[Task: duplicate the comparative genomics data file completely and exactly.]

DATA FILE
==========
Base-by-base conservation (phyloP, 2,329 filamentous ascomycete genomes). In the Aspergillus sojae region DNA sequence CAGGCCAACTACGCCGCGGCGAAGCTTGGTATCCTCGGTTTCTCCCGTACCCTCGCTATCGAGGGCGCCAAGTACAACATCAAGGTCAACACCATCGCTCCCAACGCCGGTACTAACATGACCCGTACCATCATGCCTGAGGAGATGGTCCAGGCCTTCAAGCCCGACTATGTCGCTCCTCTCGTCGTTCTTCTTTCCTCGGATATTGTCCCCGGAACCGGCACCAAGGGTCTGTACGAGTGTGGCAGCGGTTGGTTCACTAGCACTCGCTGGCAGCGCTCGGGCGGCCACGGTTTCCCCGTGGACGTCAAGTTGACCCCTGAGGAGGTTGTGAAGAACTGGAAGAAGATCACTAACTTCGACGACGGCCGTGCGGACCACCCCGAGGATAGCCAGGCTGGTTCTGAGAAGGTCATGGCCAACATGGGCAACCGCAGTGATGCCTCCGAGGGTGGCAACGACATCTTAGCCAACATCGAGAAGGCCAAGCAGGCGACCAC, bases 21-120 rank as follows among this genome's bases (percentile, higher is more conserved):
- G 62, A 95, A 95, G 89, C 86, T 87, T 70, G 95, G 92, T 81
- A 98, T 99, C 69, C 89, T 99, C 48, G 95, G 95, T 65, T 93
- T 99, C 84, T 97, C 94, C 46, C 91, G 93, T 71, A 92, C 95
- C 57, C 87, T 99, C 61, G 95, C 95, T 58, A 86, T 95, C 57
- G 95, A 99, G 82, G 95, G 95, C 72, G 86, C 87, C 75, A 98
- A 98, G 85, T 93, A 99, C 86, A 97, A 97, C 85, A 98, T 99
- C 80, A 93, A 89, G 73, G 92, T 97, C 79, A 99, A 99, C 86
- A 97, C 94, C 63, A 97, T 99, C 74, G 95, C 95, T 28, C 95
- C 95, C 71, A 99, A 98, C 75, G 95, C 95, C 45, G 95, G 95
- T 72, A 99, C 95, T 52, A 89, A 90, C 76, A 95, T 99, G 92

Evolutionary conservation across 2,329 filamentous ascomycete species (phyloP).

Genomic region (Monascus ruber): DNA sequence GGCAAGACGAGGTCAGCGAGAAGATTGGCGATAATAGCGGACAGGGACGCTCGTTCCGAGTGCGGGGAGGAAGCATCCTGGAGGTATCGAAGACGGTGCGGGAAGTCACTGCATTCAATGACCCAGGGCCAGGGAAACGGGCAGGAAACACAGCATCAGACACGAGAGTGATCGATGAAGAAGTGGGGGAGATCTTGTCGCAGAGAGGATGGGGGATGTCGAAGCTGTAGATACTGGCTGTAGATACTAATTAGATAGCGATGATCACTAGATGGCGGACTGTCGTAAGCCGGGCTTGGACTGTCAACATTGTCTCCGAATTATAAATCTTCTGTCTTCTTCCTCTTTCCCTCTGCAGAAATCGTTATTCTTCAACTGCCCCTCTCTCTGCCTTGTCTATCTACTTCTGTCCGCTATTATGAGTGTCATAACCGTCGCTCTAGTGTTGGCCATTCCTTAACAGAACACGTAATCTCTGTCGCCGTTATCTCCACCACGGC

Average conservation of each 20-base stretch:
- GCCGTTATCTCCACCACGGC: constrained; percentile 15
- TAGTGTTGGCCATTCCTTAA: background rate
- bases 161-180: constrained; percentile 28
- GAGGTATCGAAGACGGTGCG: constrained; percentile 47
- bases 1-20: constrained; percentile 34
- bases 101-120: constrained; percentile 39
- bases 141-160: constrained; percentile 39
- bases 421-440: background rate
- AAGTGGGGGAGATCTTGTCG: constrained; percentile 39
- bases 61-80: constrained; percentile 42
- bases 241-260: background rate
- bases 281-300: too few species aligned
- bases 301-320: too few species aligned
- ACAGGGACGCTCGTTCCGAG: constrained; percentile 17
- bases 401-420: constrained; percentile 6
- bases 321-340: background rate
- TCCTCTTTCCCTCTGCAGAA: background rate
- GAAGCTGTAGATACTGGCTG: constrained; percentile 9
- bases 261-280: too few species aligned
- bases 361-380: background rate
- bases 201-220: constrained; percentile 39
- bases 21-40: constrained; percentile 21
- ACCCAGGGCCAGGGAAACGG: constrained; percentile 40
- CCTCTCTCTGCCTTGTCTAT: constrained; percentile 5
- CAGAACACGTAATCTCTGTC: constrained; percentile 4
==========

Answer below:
Base-by-base conservation (phyloP, 2,329 filamentous ascomycete genomes). In the Aspergillus sojae region DNA sequence CAGGCCAACTACGCCGCGGCGAAGCTTGGTATCCTCGGTTTCTCCCGTACCCTCGCTATCGAGGGCGCCAAGTACAACATCAAGGTCAACACCATCGCTCCCAACGCCGGTACTAACATGACCCGTACCATCATGCCTGAGGAGATGGTCCAGGCCTTCAAGCCCGACTATGTCGCTCCTCTCGTCGTTCTTCTTTCCTCGGATATTGTCCCCGGAACCGGCACCAAGGGTCTGTACGAGTGTGGCAGCGGTTGGTTCACTAGCACTCGCTGGCAGCGCTCGGGCGGCCACGGTTTCCCCGTGGACGTCAAGTTGACCCCTGAGGAGGTTGTGAAGAACTGGAAGAAGATCACTAACTTCGACGACGGCCGTGCGGACCACCCCGAGGATAGCCAGGCTGGTTCTGAGAAGGTCATGGCCAACATGGGCAACCGCAGTGATGCCTCCGAGGGTGGCAACGACATCTTAGCCAACATCGAGAAGGCCAAGCAGGCGACCAC, bases 21-120 rank as follows among this genome's bases (percentile, higher is more conserved):
- G 62, A 95, A 95, G 89, C 86, T 87, T 70, G 95, G 92, T 81
- A 98, T 99, C 69, C 89, T 99, C 48, G 95, G 95, T 65, T 93
- T 99, C 84, T 97, C 94, C 46, C 91, G 93, T 71, A 92, C 95
- C 57, C 87, T 99, C 61, G 95, C 95, T 58, A 86, T 95, C 57
- G 95, A 99, G 82, G 95, G 95, C 72, G 86, C 87, C 75, A 98
- A 98, G 85, T 93, A 99, C 86, A 97, A 97, C 85, A 98, T 99
- C 80, A 93, A 89, G 73, G 92, T 97, C 79, A 99, A 99, C 86
- A 97, C 94, C 63, A 97, T 99, C 74, G 95, C 95, T 28, C 95
- C 95, C 71, A 99, A 98, C 75, G 95, C 95, C 45, G 95, G 95
- T 72, A 99, C 95, T 52, A 89, A 90, C 76, A 95, T 99, G 92

Evolutionary conservation across 2,329 filamentous ascomycete species (phyloP).

Genomic region (Monascus ruber): DNA sequence GGCAAGACGAGGTCAGCGAGAAGATTGGCGATAATAGCGGACAGGGACGCTCGTTCCGAGTGCGGGGAGGAAGCATCCTGGAGGTATCGAAGACGGTGCGGGAAGTCACTGCATTCAATGACCCAGGGCCAGGGAAACGGGCAGGAAACACAGCATCAGACACGAGAGTGATCGATGAAGAAGTGGGGGAGATCTTGTCGCAGAGAGGATGGGGGATGTCGAAGCTGTAGATACTGGCTGTAGATACTAATTAGATAGCGATGATCACTAGATGGCGGACTGTCGTAAGCCGGGCTTGGACTGTCAACATTGTCTCCGAATTATAAATCTTCTGTCTTCTTCCTCTTTCCCTCTGCAGAAATCGTTATTCTTCAACTGCCCCTCTCTCTGCCTTGTCTATCTACTTCTGTCCGCTATTATGAGTGTCATAACCGTCGCTCTAGTGTTGGCCATTCCTTAACAGAACACGTAATCTCTGTCGCCGTTATCTCCACCACGGC

Average conservation of each 20-base stretch:
- GCCGTTATCTCCACCACGGC: constrained; percentile 15
- TAGTGTTGGCCATTCCTTAA: background rate
- bases 161-180: constrained; percentile 28
- GAGGTATCGAAGACGGTGCG: constrained; percentile 47
- bases 1-20: constrained; percentile 34
- bases 101-120: constrained; percentile 39
- bases 141-160: constrained; percentile 39
- bases 421-440: background rate
- AAGTGGGGGAGATCTTGTCG: constrained; percentile 39
- bases 61-80: constrained; percentile 42
- bases 241-260: background rate
- bases 281-300: too few species aligned
- bases 301-320: too few species aligned
- ACAGGGACGCTCGTTCCGAG: constrained; percentile 17
- bases 401-420: constrained; percentile 6
- bases 321-340: background rate
- TCCTCTTTCCCTCTGCAGAA: background rate
- GAAGCTGTAGATACTGGCTG: constrained; percentile 9
- bases 261-280: too few species aligned
- bases 361-380: background rate
- bases 201-220: constrained; percentile 39
- bases 21-40: constrained; percentile 21
- ACCCAGGGCCAGGGAAACGG: constrained; percentile 40
- CCTCTCTCTGCCTTGTCTAT: constrained; percentile 5
- CAGAACACGTAATCTCTGTC: constrained; percentile 4